Week 3 of the season for the Big Ten was about as interesting as we've seen in quite some times. From struggles against supposed weaker opponents to insanity in the desert, things were interesting to say the least.
The Big Ten provided drama on a massive scale from the opening game of the day to the final seconds of the nightcap.
This was supposed to be the bellweather weekend in the Big Ten, with six games against fellow BCS level foes. So, as we look back at the weekend that was, what exactly did we learn in Week 3 of the season?
The bottom of the Big Ten was supposed to be super weak, especially after seeing Purdue's opening two games. However, on Saturday Purdue took Notre Dame to the brink, forcing a mad 21-point scramble in the fourth quarter by the visiting Irish in order to restore all that was supposed to be in the college football world.
However, the Boilermakers looked like a vastly different team than we saw the previous two weeks, and they may not be as bad as we thought after all. In fact, they may pose a problem or two to a few Big Ten teams in a few weeks.
Then you have Illinois, which looked very good on a neutral field against No. 19 Washington, losing 34-24. The end result may not be as important as what took place during the game itself. Illinois isn't the pushover it was a season ago—even against top-level opponents.
Overall, the bottom of the conference's stock has to be on the rise after the results this weekend.
Ferentz is safe.... For Now
Iowa went in to Ames, took back the CyHawk Trophy and helped Kirk Ferentz out big time as well. The Hawkeyes looked like the Hawkeyes of old, pounding the ball and using the run game to set everything else up.
The Hawkeyes out-gained the host Cyclones 218-59 on the ground. It's impressive on both sides of the ball, especially defensively as they showed what they were doing the first few weeks wasn't a fluke at all.
Iowa appears to be a much improved football team, or Iowa State wasn't as good as expected. Whichever it was, the Hawkeyes put down an impressive game, and it may just have taken Ferentz's name off the hot seat for a few more weeks.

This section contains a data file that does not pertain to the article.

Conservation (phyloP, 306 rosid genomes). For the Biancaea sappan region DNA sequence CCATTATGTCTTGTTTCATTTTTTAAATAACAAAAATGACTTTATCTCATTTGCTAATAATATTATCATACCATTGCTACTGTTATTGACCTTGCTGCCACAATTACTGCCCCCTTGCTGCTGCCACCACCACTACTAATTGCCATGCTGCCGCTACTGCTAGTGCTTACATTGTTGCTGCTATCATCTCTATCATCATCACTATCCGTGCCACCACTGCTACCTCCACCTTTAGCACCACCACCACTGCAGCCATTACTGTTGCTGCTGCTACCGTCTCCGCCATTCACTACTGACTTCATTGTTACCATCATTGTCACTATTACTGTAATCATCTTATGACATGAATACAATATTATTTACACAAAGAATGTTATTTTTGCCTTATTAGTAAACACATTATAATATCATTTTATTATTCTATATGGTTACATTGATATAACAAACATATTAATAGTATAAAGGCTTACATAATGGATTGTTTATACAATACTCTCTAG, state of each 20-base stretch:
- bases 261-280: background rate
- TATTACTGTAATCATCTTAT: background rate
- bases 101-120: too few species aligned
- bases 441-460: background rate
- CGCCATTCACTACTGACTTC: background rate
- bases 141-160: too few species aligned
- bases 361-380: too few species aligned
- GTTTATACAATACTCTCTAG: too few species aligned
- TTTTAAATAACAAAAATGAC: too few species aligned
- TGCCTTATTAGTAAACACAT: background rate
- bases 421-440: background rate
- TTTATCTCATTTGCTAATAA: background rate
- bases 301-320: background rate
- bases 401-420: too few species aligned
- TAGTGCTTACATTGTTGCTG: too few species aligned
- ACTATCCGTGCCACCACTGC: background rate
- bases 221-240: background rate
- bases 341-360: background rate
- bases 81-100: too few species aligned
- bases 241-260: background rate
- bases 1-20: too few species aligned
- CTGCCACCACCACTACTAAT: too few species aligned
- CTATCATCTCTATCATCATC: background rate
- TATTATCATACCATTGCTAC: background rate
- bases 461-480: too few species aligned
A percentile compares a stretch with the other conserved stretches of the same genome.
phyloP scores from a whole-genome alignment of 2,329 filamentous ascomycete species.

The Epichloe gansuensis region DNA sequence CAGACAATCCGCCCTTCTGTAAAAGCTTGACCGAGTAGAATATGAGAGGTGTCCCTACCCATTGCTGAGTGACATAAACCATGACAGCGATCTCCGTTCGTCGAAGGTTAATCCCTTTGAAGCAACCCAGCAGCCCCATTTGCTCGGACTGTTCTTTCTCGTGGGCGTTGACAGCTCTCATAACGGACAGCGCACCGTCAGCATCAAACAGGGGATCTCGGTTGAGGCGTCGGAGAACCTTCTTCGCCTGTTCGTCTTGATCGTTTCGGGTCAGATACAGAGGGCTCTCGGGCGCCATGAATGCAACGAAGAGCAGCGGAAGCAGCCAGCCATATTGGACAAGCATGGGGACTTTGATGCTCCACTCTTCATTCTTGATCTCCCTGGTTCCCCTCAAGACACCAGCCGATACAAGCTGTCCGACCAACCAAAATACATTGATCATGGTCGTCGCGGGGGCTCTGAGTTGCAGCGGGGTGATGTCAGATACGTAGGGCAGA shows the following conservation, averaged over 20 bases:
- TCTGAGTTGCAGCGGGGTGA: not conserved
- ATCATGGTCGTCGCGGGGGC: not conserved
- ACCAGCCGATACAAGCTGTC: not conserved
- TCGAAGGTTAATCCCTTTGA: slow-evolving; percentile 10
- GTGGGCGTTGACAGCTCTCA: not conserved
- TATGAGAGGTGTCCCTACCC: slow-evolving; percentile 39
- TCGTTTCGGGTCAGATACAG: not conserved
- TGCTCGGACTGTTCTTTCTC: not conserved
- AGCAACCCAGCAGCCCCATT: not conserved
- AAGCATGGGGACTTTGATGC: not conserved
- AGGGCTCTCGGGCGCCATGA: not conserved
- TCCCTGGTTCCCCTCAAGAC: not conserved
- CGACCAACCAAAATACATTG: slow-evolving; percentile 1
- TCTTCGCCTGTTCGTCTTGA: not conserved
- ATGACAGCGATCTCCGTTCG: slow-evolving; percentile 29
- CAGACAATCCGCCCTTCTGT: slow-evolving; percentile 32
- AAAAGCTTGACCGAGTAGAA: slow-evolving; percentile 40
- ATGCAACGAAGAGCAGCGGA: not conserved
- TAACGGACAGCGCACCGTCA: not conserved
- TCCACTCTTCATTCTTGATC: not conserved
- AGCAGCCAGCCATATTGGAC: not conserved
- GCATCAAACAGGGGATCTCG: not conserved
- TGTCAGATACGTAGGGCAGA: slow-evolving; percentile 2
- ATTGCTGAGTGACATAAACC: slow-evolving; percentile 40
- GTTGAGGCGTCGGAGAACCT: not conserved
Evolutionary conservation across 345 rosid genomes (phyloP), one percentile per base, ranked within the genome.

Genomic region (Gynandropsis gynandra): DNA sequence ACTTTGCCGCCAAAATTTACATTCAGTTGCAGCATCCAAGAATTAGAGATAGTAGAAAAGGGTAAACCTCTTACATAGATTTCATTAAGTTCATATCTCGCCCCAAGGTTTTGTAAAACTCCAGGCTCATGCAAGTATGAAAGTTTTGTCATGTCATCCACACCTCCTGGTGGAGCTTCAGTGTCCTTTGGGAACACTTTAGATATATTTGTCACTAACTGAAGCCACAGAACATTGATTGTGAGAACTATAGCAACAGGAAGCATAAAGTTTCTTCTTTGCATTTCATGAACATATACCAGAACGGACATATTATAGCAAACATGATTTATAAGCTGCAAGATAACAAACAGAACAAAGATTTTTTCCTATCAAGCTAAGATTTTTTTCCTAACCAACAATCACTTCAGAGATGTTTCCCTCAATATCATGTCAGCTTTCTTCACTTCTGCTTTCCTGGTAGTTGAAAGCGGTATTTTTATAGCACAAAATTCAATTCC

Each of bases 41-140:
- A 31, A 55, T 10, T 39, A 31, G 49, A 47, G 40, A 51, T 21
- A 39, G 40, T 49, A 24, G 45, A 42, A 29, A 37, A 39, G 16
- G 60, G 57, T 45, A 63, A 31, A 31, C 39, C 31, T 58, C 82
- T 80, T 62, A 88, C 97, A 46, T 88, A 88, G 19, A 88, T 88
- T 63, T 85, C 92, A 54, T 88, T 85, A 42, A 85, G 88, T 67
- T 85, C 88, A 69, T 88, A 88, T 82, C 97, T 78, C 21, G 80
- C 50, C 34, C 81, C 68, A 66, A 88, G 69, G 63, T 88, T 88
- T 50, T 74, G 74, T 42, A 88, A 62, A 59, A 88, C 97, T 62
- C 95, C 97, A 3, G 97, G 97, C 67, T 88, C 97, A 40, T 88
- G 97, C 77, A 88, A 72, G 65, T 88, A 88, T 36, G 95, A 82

The question is, can this be a team that is a winner on a week-to-week basis in the Big Ten? I'm not sure yet, but at least they are better by any standard almost everywhere on the field early in the season.
Michigan Is Most Over-Hyped Team in Big Ten
Devin Gardner was getting pummeled all game long, the Akron offense was moving at will, and the kicking game wasn't spectacular to say the least.
In fact, this was about as bad a performance as we've seen in the Hoke era for the Michigan offensive line. Gardner leading the team in rushing isn't exactly how the Wolverines were hoping to draw up the victory on Saturday, but the lack of time given to him in the passing game was the major contributor to that situation.
Gardner was left running for his life more often than not and doing so against a defense that gave up 188 yards on the ground to James Madison a week earlier. Fitzgerald Toussaint looked like the Fitz Toussaint of the early part of last season, too—rushing for an average of just 3.7 yards a carry on the day.
The offensive line wasn't the only issue obviously, but its inability to control the mighty Akron Zips pass rush sure should send up red flags.
So, while we all may have been guilty of putting too much stock into the Notre Dame result, there is no way to sugarcoat what took place at the Big House on Saturday afternoon. Michigan had no business being in a game with the Zips.